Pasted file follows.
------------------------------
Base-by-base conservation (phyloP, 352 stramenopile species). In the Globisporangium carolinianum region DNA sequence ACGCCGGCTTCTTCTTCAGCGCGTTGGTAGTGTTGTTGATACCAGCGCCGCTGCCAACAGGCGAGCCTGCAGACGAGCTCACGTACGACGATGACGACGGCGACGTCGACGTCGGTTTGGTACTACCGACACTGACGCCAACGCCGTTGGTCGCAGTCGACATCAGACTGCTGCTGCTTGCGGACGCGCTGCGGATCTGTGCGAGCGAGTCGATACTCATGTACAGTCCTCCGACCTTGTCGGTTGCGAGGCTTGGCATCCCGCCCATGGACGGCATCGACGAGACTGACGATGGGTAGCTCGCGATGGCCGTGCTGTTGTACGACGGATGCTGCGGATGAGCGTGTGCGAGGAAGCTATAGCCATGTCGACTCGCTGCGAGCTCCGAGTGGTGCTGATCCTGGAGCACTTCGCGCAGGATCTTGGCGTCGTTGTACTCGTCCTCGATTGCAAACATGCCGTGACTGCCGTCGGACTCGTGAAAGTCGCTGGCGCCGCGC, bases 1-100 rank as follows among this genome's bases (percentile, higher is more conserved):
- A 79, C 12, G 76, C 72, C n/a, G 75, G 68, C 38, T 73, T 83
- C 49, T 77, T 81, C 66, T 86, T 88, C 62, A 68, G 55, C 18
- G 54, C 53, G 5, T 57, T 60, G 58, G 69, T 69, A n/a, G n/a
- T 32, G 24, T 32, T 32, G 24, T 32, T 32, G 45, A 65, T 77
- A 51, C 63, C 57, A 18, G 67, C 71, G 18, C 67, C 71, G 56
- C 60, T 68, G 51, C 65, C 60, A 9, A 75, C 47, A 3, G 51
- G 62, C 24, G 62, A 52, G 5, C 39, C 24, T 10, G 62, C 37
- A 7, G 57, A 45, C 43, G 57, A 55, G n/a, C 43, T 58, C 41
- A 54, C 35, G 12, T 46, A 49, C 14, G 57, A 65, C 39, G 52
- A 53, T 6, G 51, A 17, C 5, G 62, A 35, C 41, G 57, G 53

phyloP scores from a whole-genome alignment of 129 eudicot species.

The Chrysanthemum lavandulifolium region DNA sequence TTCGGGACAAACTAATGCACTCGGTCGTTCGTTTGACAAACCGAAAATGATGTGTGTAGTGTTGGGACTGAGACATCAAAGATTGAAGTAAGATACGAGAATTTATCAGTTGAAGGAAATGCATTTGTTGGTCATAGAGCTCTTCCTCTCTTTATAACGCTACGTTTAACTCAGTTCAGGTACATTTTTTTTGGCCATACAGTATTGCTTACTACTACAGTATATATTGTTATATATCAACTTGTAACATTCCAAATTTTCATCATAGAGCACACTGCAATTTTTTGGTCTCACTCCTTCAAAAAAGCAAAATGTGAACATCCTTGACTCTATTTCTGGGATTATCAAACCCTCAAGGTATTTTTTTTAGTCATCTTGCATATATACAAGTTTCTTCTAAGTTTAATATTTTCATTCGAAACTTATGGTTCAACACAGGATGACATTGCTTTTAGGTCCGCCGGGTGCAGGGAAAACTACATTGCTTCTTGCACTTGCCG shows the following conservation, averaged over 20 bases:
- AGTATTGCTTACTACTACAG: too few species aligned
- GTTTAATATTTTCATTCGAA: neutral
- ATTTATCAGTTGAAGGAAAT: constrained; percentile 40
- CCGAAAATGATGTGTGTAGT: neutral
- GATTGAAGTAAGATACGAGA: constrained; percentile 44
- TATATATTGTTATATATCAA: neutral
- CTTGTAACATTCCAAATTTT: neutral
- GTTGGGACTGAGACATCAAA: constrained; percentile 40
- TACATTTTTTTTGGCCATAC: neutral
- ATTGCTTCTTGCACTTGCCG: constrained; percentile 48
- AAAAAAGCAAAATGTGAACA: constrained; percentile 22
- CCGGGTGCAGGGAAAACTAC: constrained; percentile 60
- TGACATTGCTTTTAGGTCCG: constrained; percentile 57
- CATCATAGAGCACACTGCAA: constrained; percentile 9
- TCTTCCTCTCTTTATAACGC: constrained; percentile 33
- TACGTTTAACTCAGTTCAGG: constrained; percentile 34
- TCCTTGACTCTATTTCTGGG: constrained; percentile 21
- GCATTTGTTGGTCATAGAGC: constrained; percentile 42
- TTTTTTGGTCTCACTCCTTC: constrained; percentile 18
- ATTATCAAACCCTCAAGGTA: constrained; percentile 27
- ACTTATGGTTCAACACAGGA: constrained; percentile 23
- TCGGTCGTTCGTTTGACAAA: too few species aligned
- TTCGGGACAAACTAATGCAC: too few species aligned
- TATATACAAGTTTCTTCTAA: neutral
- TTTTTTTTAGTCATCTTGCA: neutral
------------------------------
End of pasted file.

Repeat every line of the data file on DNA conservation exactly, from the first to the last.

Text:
Base-by-base conservation (phyloP, 352 stramenopile species). In the Globisporangium carolinianum region DNA sequence ACGCCGGCTTCTTCTTCAGCGCGTTGGTAGTGTTGTTGATACCAGCGCCGCTGCCAACAGGCGAGCCTGCAGACGAGCTCACGTACGACGATGACGACGGCGACGTCGACGTCGGTTTGGTACTACCGACACTGACGCCAACGCCGTTGGTCGCAGTCGACATCAGACTGCTGCTGCTTGCGGACGCGCTGCGGATCTGTGCGAGCGAGTCGATACTCATGTACAGTCCTCCGACCTTGTCGGTTGCGAGGCTTGGCATCCCGCCCATGGACGGCATCGACGAGACTGACGATGGGTAGCTCGCGATGGCCGTGCTGTTGTACGACGGATGCTGCGGATGAGCGTGTGCGAGGAAGCTATAGCCATGTCGACTCGCTGCGAGCTCCGAGTGGTGCTGATCCTGGAGCACTTCGCGCAGGATCTTGGCGTCGTTGTACTCGTCCTCGATTGCAAACATGCCGTGACTGCCGTCGGACTCGTGAAAGTCGCTGGCGCCGCGC, bases 1-100 rank as follows among this genome's bases (percentile, higher is more conserved):
- A 79, C 12, G 76, C 72, C n/a, G 75, G 68, C 38, T 73, T 83
- C 49, T 77, T 81, C 66, T 86, T 88, C 62, A 68, G 55, C 18
- G 54, C 53, G 5, T 57, T 60, G 58, G 69, T 69, A n/a, G n/a
- T 32, G 24, T 32, T 32, G 24, T 32, T 32, G 45, A 65, T 77
- A 51, C 63, C 57, A 18, G 67, C 71, G 18, C 67, C 71, G 56
- C 60, T 68, G 51, C 65, C 60, A 9, A 75, C 47, A 3, G 51
- G 62, C 24, G 62, A 52, G 5, C 39, C 24, T 10, G 62, C 37
- A 7, G 57, A 45, C 43, G 57, A 55, G n/a, C 43, T 58, C 41
- A 54, C 35, G 12, T 46, A 49, C 14, G 57, A 65, C 39, G 52
- A 53, T 6, G 51, A 17, C 5, G 62, A 35, C 41, G 57, G 53

phyloP scores from a whole-genome alignment of 129 eudicot species.

The Chrysanthemum lavandulifolium region DNA sequence TTCGGGACAAACTAATGCACTCGGTCGTTCGTTTGACAAACCGAAAATGATGTGTGTAGTGTTGGGACTGAGACATCAAAGATTGAAGTAAGATACGAGAATTTATCAGTTGAAGGAAATGCATTTGTTGGTCATAGAGCTCTTCCTCTCTTTATAACGCTACGTTTAACTCAGTTCAGGTACATTTTTTTTGGCCATACAGTATTGCTTACTACTACAGTATATATTGTTATATATCAACTTGTAACATTCCAAATTTTCATCATAGAGCACACTGCAATTTTTTGGTCTCACTCCTTCAAAAAAGCAAAATGTGAACATCCTTGACTCTATTTCTGGGATTATCAAACCCTCAAGGTATTTTTTTTAGTCATCTTGCATATATACAAGTTTCTTCTAAGTTTAATATTTTCATTCGAAACTTATGGTTCAACACAGGATGACATTGCTTTTAGGTCCGCCGGGTGCAGGGAAAACTACATTGCTTCTTGCACTTGCCG shows the following conservation, averaged over 20 bases:
- AGTATTGCTTACTACTACAG: too few species aligned
- GTTTAATATTTTCATTCGAA: neutral
- ATTTATCAGTTGAAGGAAAT: constrained; percentile 40
- CCGAAAATGATGTGTGTAGT: neutral
- GATTGAAGTAAGATACGAGA: constrained; percentile 44
- TATATATTGTTATATATCAA: neutral
- CTTGTAACATTCCAAATTTT: neutral
- GTTGGGACTGAGACATCAAA: constrained; percentile 40
- TACATTTTTTTTGGCCATAC: neutral
- ATTGCTTCTTGCACTTGCCG: constrained; percentile 48
- AAAAAAGCAAAATGTGAACA: constrained; percentile 22
- CCGGGTGCAGGGAAAACTAC: constrained; percentile 60
- TGACATTGCTTTTAGGTCCG: constrained; percentile 57
- CATCATAGAGCACACTGCAA: constrained; percentile 9
- TCTTCCTCTCTTTATAACGC: constrained; percentile 33
- TACGTTTAACTCAGTTCAGG: constrained; percentile 34
- TCCTTGACTCTATTTCTGGG: constrained; percentile 21
- GCATTTGTTGGTCATAGAGC: constrained; percentile 42
- TTTTTTGGTCTCACTCCTTC: constrained; percentile 18
- ATTATCAAACCCTCAAGGTA: constrained; percentile 27
- ACTTATGGTTCAACACAGGA: constrained; percentile 23
- TCGGTCGTTCGTTTGACAAA: too few species aligned
- TTCGGGACAAACTAATGCAC: too few species aligned
- TATATACAAGTTTCTTCTAA: neutral
- TTTTTTTTAGTCATCTTGCA: neutral